I don’t know about you, but I’ve been there. I’ve been to the place when I find delight in absolutely nothing. Food is bland, activities are boring, successes are empty, and I’m just  . . .  existing.

I read a verse yesterday that impressed on me in a new way. Psalm 37:4-5 has always been a favorite passage of mine, but this time it helped me with a whole ‘nother perspective.

Verse 4 says, “Delight thyself also in the LORD; and he shall give thee the desires of thine heart.”

Notice it does not say He will fulfill the desires of your heart, but that He will give them to you. Later on the passage tells us God brings those desires to pass after you trust and commit to Him.

This verse communiates so strongly- God doesn’t want you to be apathetic. He doesn’t want you to go through life not caring about anything. I would pose the idea to you that He wants you to enjoy life, enjoy His blessings, have hobbies and interests.

The latest idea i took away from this verse was that, If you find yourself not caring about anything, then you most likely have not been delighting in God. When you delight in God, He gives you the desire for things. And He does this so He can show His goodness and glorify Himself, by fulfilling them for His faithful servants.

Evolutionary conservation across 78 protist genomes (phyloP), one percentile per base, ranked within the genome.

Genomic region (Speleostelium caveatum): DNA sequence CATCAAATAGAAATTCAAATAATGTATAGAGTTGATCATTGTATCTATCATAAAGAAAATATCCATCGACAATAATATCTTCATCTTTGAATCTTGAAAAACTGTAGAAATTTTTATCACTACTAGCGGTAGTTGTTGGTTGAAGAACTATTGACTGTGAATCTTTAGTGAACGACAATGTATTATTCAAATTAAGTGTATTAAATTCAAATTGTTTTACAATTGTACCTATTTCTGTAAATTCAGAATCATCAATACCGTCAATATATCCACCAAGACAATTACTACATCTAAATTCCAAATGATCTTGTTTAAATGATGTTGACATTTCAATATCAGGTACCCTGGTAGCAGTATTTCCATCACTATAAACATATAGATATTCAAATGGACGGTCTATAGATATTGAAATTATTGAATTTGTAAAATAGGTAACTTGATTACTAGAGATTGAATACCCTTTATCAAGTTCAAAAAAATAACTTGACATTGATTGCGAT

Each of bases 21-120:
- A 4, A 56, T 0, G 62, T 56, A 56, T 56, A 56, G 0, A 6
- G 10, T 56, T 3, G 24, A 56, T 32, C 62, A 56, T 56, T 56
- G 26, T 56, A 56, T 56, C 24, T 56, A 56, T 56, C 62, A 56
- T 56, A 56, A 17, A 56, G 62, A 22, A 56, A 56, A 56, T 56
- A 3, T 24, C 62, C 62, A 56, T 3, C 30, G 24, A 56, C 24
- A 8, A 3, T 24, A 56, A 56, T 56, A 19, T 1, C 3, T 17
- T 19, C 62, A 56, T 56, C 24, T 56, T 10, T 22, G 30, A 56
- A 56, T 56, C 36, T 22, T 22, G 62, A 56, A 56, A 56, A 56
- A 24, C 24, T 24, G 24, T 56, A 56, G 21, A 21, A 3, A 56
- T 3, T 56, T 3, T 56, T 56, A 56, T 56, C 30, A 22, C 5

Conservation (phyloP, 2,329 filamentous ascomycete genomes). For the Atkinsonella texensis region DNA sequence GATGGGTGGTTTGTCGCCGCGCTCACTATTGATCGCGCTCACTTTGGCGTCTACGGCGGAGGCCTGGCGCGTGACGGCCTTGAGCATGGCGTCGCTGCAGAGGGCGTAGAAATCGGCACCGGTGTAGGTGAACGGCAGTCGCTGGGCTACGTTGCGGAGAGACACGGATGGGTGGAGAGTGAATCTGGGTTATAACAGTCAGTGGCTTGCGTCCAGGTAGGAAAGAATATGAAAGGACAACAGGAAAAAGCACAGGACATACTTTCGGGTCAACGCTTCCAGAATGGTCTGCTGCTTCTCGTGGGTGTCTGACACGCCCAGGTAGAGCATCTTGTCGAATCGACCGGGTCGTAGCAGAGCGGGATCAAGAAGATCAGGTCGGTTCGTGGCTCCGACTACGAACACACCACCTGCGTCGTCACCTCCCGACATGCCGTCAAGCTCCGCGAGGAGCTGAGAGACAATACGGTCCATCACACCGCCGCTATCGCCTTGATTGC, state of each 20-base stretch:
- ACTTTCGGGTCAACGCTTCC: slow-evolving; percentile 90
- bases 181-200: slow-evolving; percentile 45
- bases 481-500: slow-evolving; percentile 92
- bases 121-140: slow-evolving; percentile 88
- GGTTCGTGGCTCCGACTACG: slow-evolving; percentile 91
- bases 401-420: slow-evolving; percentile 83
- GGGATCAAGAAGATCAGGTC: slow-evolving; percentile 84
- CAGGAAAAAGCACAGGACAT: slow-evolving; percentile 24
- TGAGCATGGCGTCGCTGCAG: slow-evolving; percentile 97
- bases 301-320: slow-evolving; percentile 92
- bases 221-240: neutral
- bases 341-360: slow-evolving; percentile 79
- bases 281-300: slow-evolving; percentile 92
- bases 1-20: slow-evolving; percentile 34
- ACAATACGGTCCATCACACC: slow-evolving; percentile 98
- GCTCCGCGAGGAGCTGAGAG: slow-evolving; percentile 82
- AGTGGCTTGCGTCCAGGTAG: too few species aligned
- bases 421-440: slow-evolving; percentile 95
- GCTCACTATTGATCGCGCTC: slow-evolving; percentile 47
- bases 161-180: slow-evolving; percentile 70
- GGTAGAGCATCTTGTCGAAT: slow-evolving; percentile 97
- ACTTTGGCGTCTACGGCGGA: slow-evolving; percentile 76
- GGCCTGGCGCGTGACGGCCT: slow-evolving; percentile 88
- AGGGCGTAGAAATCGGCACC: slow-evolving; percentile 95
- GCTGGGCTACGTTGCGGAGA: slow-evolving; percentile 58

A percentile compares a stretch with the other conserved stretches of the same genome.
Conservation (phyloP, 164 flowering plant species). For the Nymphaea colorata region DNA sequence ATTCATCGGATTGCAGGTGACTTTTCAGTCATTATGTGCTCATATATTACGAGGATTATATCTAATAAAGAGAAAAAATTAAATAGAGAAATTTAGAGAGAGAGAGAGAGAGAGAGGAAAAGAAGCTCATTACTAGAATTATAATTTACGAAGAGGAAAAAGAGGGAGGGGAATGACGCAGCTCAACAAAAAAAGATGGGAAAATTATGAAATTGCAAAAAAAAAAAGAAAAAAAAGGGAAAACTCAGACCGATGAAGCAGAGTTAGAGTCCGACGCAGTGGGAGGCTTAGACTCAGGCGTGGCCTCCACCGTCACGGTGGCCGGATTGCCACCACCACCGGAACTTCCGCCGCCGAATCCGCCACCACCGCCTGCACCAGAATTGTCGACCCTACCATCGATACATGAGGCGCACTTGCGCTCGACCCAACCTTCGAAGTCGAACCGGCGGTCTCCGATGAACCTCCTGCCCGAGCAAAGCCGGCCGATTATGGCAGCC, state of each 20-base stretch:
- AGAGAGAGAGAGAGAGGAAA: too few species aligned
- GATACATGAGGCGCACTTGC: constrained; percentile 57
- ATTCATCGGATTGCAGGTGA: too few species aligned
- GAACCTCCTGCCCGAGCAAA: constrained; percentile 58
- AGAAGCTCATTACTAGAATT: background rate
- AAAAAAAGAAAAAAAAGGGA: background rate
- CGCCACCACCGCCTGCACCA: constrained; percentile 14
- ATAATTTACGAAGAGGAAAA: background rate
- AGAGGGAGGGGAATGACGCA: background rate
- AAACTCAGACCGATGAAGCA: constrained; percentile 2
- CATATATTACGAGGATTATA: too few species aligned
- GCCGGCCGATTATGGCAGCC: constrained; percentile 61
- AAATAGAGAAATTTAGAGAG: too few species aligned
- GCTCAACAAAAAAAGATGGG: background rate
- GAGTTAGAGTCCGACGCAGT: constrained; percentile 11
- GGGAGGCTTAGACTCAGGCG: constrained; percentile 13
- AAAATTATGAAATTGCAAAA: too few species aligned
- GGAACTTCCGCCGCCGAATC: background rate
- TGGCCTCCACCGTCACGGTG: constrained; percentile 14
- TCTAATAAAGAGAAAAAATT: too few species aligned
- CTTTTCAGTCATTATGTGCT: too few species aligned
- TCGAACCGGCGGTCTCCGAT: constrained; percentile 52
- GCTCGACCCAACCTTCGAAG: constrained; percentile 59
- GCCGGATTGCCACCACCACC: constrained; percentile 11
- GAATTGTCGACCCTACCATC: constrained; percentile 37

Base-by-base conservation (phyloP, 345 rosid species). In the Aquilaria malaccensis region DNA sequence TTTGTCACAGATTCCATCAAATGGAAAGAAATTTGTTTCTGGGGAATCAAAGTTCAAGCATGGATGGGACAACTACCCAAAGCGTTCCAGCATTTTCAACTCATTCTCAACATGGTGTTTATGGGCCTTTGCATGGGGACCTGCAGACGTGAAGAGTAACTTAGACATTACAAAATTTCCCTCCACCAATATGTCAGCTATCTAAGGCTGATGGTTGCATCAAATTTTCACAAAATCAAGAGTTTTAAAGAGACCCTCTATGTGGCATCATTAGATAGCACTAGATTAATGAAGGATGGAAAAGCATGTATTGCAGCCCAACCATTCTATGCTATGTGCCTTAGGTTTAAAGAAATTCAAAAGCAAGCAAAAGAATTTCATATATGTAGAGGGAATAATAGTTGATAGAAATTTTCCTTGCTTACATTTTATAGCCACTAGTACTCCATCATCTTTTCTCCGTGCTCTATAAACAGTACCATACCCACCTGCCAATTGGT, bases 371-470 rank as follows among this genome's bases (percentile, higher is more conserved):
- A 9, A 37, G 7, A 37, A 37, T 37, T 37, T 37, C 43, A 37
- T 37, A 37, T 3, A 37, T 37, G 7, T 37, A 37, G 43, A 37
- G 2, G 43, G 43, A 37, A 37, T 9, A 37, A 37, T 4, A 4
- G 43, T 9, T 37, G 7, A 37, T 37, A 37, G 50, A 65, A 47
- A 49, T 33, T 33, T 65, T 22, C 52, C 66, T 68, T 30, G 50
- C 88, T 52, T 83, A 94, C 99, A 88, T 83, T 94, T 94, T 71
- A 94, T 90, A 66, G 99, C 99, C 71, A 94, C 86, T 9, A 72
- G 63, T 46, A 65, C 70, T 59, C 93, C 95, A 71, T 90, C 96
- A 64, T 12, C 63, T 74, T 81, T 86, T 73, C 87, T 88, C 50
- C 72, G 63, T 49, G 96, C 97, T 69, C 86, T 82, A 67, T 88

So have you felt lethargic and uncaring for the things in life lately?

Maybe it’s time to re-evaluate how much you’ve been delighting in God.

Why was John baptizing, after Jesus started?

John the Baptist was a great man. He was used of God to do many wonderful things, and turn many hearts toward their Savior. At one point in time, John the Baptist was even chosen by God to baptize Jesus. The scripture seems to suggest that John was a figure in the bible who would call out to people to prepare the way for the Lord.

So in John 3, we find that Jesus has begun his ministry and has begun to baptize people. John, however, is still baptizing. And in this snapshot of time, we see John’s heart, and the perspective a true co-laborer with God should have.